If I had to point out one aspect of my career that having small children has significantly impaired, it would be my ability to travel. In geek-speak, I am seeing a zeroth-order effect of reduced travel due to years of bearing and raising small kids on my group's well-being and its immediate future.
About a week after I defended my PhD, I moved to my shiny new tenure-track faculty position at a big state R1 with my then 4-year-old son. We were living apart from dad during my first 2 years on the tenure track, so he could work on his degree; traveling in these two years was extremely difficult for me because there was no one to take care of my son -- dad was 2,000 miles away. Occasionally my husband would come to babysit so I could travel, which meant he was taking time off and I would still barely get to see him. These two years were not fun; they were very stressful on our marriage. I was quite busy and quite miserable, and so was my husband; I worked a lot and everything was new -- teaching, recruiting students, and writing many, many grants.
After 2 years on the tenure track, my husband joined us, and I swear I got pregnant the minute he walked through the door. So due to pregnancy and breastfeeding, my travel was even more restricted in years 3 and 4 of tenure track. I did go to the most important conferences (breast pump and all), but traveling minimally is not the same as traveling as much as possible and leaving no networking stone unturned.
By year 5 on my tenure track, my academic record looked pretty good, except that I felt I did not get enough exposure. That's when I undertook the "tenure tour", a full year of aggressive self-promotion and extensive travel in order to have my work seen and heard and to try to meet all of the potential letter writers whom I hadn't already met. It was a grueling travel schedule, and quite embarrassing in certain ways -- I was shamelessly prodding people to invite me to give seminars, and I was hosting a tremendous number of senior guest speakers whom I didn't know well enough to wrangle an invitation for myself. The self-promotion year was quite stressful on my husband and my children. Whenever I left, someone immediately got sick (with a fever and either pukes or diarrhea, so as to maximally gross out my husband who's quite squeamish). It all worked out, I was approved for tenure smoothly at the very beginning of my 6th year, with what I hear were glowing letters all around.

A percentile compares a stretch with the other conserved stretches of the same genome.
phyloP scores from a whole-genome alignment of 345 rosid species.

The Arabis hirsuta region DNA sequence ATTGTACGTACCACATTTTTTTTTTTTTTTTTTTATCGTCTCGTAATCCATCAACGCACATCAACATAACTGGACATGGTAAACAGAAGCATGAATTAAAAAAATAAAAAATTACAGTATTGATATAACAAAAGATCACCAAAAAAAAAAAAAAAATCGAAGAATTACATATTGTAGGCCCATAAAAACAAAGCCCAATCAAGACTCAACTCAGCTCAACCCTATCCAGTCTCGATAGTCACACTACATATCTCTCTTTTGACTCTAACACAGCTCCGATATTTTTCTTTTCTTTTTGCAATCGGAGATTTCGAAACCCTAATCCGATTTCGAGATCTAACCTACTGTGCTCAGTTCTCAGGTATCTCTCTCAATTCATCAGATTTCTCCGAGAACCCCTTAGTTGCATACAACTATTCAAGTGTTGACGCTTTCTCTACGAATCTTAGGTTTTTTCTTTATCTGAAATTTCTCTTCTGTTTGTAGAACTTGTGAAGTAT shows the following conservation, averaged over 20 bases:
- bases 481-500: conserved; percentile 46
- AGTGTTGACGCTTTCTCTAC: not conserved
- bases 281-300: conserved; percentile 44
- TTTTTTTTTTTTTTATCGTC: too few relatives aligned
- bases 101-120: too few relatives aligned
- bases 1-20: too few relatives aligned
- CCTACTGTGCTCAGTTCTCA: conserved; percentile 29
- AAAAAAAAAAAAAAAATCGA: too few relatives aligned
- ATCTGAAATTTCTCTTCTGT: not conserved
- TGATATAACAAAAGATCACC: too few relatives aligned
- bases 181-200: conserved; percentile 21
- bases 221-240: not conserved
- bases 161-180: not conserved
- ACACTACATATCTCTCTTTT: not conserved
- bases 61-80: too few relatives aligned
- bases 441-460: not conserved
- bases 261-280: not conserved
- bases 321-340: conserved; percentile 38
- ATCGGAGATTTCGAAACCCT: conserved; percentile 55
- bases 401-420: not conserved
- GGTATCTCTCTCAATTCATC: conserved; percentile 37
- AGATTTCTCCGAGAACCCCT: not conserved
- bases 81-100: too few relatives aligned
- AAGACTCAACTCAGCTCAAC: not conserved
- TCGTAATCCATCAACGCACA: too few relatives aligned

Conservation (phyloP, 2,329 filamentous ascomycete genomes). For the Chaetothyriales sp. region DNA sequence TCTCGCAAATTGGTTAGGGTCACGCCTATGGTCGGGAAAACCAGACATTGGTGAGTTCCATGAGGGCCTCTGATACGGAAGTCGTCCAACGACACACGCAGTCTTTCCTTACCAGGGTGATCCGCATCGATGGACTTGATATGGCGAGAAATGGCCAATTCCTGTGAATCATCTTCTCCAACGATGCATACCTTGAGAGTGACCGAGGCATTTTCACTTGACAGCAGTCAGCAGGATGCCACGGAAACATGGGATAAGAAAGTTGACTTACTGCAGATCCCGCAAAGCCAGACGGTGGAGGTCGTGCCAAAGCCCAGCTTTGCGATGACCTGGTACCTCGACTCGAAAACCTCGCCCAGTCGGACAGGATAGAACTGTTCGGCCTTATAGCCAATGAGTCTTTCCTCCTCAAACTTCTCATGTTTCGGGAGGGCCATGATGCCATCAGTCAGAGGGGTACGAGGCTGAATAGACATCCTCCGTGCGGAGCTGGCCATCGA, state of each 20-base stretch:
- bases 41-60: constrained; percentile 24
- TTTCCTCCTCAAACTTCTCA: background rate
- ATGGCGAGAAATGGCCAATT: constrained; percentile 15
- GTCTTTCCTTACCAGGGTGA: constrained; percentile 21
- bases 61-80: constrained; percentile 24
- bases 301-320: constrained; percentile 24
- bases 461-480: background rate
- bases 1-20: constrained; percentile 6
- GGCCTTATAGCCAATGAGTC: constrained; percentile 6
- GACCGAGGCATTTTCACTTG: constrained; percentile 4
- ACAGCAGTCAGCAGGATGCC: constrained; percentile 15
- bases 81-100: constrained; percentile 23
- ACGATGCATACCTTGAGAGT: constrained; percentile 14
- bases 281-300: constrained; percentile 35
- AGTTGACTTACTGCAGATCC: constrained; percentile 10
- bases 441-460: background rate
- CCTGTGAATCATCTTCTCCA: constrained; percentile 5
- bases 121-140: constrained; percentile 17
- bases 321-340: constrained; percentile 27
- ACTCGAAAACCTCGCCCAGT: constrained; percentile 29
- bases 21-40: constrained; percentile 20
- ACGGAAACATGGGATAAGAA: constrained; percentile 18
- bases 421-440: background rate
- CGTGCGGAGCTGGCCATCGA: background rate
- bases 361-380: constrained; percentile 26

One significant downside of reduced travel in my field is the reduced potential for funding. Let me explain. NSF and DOE are available sources of funding, but the funding rates are fairly low and there is peer review. I think DOE program officers have a bit more leeway in what they do with the reviews (if a programmatic relevance of a project is high and reviews are decent, you will get funded), whereas at the NSF whatever the panel says pretty much goes. NSF program directors have the ability to somewhat stir the panel, but not by much.